Hospitals across France are starting to postpone non-essential surgeries to free up capacity to deal with an expected surge of COVID-19 patients.
The management of Public Assistance - Hospitals of Paris (AP-HP) announced on Friday that it would start "deprogramming" up to 20 per cent of surgeries in the following days "due to both the dynamics of the epidemic development and the importance of urgent activity."
It came nearly a week after the CHU (teaching hospital) in Montpellier, in south-western France, said that it was activating its "White Plan" while includes the "targeted and moderate" deprogramming of some hospital interventions.
"The number of hospitalised patients has doubled in the past 10 days, despite the average length of hospital stay being shorter than during lockdown. This makes it possible to take care of more patients on fewer beds, but this turnover puts even more strain on the nursing and medical teams of the affected departments," the CHU said in a statement at the time.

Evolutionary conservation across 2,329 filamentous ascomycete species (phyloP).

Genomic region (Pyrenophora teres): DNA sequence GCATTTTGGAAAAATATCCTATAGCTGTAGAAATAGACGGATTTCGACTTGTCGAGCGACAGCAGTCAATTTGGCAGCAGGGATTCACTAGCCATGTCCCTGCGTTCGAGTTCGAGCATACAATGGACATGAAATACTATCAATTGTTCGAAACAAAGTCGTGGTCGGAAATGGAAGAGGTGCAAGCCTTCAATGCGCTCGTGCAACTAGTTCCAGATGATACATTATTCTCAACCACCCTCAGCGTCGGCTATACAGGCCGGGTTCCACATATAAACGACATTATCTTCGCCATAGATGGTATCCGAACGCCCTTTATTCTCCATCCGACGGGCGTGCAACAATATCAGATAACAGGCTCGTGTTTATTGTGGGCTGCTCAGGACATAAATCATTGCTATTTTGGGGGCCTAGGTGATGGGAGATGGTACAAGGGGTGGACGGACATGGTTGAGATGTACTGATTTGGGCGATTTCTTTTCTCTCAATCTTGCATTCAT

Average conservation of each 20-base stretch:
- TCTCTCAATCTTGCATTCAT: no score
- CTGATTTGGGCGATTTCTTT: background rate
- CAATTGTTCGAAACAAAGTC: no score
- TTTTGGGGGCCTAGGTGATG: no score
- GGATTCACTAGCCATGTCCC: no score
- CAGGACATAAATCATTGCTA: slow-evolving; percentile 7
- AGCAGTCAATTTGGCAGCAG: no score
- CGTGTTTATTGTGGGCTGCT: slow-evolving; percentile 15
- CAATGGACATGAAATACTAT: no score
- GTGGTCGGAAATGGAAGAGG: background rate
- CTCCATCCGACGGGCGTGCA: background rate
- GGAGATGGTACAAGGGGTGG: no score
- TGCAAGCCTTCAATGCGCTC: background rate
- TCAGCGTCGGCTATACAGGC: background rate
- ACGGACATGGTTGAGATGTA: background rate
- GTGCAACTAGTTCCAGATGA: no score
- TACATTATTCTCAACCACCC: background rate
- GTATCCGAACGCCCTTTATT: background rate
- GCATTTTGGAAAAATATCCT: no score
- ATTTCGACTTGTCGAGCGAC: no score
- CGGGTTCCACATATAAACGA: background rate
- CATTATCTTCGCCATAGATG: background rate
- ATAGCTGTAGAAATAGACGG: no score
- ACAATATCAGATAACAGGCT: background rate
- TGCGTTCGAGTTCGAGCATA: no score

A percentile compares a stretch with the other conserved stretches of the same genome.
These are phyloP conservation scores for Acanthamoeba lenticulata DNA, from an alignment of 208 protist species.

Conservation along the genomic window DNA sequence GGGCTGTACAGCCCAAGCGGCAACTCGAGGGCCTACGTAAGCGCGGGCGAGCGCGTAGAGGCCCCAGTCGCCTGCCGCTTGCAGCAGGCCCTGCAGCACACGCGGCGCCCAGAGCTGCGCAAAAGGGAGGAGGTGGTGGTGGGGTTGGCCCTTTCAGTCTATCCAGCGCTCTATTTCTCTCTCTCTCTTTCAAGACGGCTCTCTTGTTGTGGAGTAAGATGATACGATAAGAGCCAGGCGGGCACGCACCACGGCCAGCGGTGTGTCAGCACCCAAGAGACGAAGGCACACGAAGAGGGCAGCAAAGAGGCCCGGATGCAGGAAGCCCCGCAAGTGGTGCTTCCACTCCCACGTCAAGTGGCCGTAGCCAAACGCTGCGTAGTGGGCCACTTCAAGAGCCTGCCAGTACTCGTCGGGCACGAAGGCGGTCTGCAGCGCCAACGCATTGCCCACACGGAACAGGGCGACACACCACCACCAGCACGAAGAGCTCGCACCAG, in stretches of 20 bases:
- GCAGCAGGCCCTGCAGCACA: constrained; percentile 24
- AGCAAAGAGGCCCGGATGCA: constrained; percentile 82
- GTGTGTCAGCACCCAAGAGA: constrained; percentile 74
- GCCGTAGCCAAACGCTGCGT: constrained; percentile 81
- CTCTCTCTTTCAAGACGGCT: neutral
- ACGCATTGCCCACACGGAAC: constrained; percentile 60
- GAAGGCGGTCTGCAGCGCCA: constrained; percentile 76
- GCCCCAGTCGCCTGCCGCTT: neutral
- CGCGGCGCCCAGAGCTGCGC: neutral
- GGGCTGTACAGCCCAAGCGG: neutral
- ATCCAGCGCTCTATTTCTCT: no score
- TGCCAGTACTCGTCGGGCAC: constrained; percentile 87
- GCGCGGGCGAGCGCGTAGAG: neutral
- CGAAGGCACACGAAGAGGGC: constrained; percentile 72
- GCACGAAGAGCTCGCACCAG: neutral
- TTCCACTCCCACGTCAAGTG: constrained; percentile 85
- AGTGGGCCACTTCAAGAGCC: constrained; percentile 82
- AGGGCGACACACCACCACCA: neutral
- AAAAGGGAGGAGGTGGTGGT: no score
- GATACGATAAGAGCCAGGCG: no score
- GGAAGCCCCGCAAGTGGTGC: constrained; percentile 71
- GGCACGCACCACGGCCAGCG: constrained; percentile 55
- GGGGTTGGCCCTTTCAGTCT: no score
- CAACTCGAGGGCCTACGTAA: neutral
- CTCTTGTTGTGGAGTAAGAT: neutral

France recorded more than 11,100 new infections on Sunday, making it the sixth consecutive day with more than 10,000 new cases.
Hospitalisations have shot up with nearly 6,000 COVID-19 patients being treated in hospitals last week, including 951 in intensive care units — a week-on-week rise of 40 per cent.
The positivity rate of tests has also continued to climb. It stood at 7.4 per cent on Sunday, up from 6.2 per cent three days earlier.
In response to the worsening epidemiological situation, the government unveiled new measures last week, which ordered the closure of all bars and restaurants in Marseille and on the island of Guadeloupe.
Bars and restaurants in another dozen major cities — including Paris, Lyon, Toulouse and Nice — must now shut at 10 pm at the latest while limits on social gathering have once more been tightened.